(** ## Names and freshness *)
(* We declare a few names. *)
name n : message.
name m : message.
(* Recall that names represent uniform random samplings of length
the security parameter.
Distinct name symbols are independent random samplings.
Consequently, the probability of two distinct names being equal is
negligible. This can be proved using the `fresh` tactic. *)
goal fresh_0 : n = m => false.
Proof.
intro Eq.
fresh Eq.
Qed.
(* We can have indexed families of names. *)
name n1 : index -> message.
name m1 : index -> message.
(* Two names `n1(i)` and `n1(j)` represent the same random sampling
if and only if they have the same indices. *)
goal fresh_1 (i, j : index) : n1(i) = n1(j) => i = j.
Proof.
admit. (* TODO *)
Qed.
(* Names `n1(i)` and `m2(j)` never represent the same random sampling. *)
goal fresh_2 (i : index) : n1(i) = m1(i) => false.
Proof.
admit. (* TODO *)
Qed.
(* Actually, the `fresh` tactic can go further: if `t` is a term, and if
the equality `t = n(j)` holds, then the name `n(j)` must appear somewhere
in `t`.
For example, taking `t` to be the tuple
`>`
we get that `j` is either `i0` or `i2` (but not `i1`, since only
`m1(i1)` appears in `t`, not `n1(i1)`). *)
goal fresh_3 (i0, i1, i2, j : index) :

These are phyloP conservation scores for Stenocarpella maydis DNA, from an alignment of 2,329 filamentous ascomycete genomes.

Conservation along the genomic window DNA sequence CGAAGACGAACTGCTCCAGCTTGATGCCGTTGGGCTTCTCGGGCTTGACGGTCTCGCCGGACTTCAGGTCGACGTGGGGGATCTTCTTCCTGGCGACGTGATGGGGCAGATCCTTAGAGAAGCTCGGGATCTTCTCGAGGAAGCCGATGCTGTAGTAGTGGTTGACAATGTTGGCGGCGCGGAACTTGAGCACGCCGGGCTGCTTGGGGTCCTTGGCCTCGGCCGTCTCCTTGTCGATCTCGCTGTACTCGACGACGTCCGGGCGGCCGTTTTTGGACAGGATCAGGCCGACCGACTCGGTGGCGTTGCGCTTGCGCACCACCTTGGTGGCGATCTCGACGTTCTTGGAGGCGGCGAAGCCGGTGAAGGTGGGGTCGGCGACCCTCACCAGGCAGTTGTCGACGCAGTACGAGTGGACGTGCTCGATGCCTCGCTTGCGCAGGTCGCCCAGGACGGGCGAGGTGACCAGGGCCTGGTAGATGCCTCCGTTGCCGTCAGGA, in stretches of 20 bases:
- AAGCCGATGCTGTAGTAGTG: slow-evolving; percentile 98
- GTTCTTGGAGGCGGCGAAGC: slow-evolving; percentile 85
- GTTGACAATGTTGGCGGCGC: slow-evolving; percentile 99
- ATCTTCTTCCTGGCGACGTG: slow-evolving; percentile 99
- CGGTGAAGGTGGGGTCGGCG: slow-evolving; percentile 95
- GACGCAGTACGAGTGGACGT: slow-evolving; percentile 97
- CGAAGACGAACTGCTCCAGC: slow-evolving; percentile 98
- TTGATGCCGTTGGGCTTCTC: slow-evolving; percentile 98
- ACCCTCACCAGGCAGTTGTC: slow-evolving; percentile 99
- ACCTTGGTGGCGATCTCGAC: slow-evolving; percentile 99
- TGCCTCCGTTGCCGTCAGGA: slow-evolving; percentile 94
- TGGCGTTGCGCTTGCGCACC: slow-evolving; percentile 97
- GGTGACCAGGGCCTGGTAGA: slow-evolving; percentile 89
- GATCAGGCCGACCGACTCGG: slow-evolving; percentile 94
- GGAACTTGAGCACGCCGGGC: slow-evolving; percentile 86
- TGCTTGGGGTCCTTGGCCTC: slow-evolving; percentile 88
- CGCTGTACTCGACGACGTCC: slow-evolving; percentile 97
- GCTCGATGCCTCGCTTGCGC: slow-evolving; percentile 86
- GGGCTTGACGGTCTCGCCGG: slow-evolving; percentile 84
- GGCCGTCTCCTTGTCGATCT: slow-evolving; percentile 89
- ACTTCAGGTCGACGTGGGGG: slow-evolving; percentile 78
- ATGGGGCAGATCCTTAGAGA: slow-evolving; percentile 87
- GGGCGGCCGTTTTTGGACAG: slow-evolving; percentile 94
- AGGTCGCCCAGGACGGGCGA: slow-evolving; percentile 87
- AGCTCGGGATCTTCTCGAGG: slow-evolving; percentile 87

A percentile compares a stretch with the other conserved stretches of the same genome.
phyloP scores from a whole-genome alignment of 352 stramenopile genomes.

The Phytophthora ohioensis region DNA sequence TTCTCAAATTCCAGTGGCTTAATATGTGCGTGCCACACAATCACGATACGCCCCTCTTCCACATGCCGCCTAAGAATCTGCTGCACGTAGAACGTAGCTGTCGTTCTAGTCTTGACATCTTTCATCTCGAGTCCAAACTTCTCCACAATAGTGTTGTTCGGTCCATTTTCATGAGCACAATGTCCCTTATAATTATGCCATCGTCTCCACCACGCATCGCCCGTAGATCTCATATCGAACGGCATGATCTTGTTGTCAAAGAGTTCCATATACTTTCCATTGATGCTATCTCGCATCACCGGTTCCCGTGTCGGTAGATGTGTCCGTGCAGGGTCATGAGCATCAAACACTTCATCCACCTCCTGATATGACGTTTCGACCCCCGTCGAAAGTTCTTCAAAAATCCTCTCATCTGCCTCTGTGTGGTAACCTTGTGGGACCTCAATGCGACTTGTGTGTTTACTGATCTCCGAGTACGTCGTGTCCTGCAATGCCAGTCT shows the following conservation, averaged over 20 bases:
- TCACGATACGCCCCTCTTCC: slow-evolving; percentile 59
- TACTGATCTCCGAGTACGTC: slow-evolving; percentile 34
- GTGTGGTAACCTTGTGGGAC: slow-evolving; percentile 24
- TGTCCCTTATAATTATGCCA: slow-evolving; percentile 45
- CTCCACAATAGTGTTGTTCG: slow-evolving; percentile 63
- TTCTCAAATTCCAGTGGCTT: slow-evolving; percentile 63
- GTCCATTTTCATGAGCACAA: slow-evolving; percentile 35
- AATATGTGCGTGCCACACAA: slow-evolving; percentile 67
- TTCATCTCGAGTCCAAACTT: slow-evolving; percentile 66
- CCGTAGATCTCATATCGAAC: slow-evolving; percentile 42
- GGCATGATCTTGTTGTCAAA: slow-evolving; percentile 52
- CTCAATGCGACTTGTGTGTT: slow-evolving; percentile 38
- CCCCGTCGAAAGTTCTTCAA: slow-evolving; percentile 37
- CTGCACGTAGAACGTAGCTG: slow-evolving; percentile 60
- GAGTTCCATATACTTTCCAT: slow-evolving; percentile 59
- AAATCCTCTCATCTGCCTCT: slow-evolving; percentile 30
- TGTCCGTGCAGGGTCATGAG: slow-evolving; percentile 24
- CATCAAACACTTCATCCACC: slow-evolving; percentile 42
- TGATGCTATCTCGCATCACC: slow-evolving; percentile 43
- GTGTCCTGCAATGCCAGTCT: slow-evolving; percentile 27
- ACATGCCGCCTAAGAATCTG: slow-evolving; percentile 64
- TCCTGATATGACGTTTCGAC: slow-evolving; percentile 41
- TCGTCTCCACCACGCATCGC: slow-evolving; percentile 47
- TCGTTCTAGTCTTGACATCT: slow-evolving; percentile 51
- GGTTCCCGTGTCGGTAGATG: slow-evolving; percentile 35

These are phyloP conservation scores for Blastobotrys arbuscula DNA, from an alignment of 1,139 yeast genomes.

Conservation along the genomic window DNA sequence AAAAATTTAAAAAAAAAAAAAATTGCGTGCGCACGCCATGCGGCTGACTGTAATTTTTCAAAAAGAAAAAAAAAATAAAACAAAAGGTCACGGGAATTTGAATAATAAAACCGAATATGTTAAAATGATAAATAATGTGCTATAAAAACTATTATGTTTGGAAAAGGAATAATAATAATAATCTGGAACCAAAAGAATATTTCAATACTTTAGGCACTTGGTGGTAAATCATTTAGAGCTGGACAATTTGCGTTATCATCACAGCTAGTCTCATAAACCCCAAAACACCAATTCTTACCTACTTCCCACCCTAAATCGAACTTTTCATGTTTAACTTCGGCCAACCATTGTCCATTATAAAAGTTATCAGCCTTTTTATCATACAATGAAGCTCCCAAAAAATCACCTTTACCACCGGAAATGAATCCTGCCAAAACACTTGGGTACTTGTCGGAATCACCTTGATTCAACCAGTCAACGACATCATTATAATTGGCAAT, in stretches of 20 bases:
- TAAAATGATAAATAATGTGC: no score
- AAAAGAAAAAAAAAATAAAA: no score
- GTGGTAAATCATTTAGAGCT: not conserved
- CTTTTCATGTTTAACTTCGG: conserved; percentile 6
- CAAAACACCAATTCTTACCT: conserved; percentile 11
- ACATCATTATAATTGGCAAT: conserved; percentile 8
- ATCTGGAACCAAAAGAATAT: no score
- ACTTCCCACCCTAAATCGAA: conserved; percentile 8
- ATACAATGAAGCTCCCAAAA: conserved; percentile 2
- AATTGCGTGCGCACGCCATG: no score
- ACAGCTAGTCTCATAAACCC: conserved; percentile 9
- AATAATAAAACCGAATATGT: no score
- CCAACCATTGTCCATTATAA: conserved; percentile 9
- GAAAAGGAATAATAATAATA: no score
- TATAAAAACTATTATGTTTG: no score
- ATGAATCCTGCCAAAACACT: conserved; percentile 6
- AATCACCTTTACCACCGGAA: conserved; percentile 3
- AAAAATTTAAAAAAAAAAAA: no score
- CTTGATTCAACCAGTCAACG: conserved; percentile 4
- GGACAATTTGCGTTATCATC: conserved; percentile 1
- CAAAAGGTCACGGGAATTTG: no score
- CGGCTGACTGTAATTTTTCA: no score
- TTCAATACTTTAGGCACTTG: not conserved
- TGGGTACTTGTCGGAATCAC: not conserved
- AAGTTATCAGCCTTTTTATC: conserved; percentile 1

> = n1(j) =>
(j = i0 || j = i2).
Proof.
admit. (* TODO *)
Qed.
(* ----------------------------------------------------------------- *)
(** ## Names and freshness in equivalences *)
(* We write global formulas to reason about equivalences.
Global and local logical connectives have a different meaning
but many tactics (`intro`, `apply`, `rewrite`...) behave similarly
for the two. *)
name k : message.
(* The next goal is a compact way of writing [k,n ~ k,m]. *)
global goal eqnames_0 : equiv(k,diff(n,m)).
Proof.
(* Fresh names can be removed from an equivalence conclusion.
The `fresh` tactic used in a global goal behaves quite
differently from the one use in local goals.
Here `1` indicates where we want to remove fresh names. *)
fresh 1.
(* Conclude by reflexivity. *)
refl.
(* We could also have applied `fresh` again before
concluding by reflexity on `equiv()` (an equivalence
over an empty sequence). *)
Qed.
name n' : index -> message.